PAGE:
Virginia, California and Texas stand to lose the most money in defense contracts under across-the-board budget cuts scheduled to take effect Jan. 2, a new report shows.
Small and minority-owned businesses also stand to lose billions of dollars in defense contracts under the reductions, known as sequestration, according to reports posted this week by the nonprofit Center for Security Policy.
The reports compare defense spending in 2011 to two potential budget cuts: a 9 percent reduction that the president proposed for the 2013-2021 defense budget and an 18 percent reduction that would occur under sequestration.
For example, companies in Virginia earned $54.8 billion in government contracts in 2011, the nationwide report shows. A 9 percent budget cut would reduce contract spending in the state by nearly $5 billion, and an 18 percent budget cut would reduce spending by close to $10 billion, the report shows.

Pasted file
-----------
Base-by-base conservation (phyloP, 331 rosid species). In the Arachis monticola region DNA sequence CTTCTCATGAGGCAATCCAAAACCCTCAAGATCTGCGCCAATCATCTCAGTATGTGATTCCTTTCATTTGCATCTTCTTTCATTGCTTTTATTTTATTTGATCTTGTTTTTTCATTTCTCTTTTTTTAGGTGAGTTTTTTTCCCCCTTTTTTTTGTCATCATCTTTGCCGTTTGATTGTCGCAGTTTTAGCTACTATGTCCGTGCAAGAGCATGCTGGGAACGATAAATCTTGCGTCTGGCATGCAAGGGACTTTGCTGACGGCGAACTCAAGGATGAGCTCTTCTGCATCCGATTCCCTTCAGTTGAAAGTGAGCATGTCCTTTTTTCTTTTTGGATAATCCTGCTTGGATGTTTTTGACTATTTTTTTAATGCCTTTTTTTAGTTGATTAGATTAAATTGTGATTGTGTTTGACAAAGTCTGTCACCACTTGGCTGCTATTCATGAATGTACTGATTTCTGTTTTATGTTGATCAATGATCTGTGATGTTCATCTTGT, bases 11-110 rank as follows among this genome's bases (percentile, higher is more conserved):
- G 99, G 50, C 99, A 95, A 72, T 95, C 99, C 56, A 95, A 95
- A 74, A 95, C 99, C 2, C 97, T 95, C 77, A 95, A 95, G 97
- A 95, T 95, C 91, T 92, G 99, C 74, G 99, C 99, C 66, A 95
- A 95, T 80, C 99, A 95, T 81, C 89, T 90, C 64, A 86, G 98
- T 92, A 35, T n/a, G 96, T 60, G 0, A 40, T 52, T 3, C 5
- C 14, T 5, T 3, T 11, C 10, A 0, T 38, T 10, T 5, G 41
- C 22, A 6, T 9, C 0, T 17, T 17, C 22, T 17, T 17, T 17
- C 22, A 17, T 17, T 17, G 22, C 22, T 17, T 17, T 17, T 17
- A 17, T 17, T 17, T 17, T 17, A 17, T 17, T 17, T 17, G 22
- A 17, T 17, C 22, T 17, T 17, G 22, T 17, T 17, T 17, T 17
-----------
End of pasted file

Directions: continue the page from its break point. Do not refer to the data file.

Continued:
In another example, minority-owned businesses, which earned $33 billion in federal contracts last year, would lose nearly $3 billion under a 9 percent reduction and nearly $6 billion under sequestration, the report shows.
The Center for Security Policy published the reports for the Coalition for the Common Defense, which is made up of several retired military officials as well as groups including the Lexington Institute, Heritage Foundation and Center for Military Readiness.
The Center for Security Policy also published congressional district reports that show the 2011 defense contracts in each congressional district.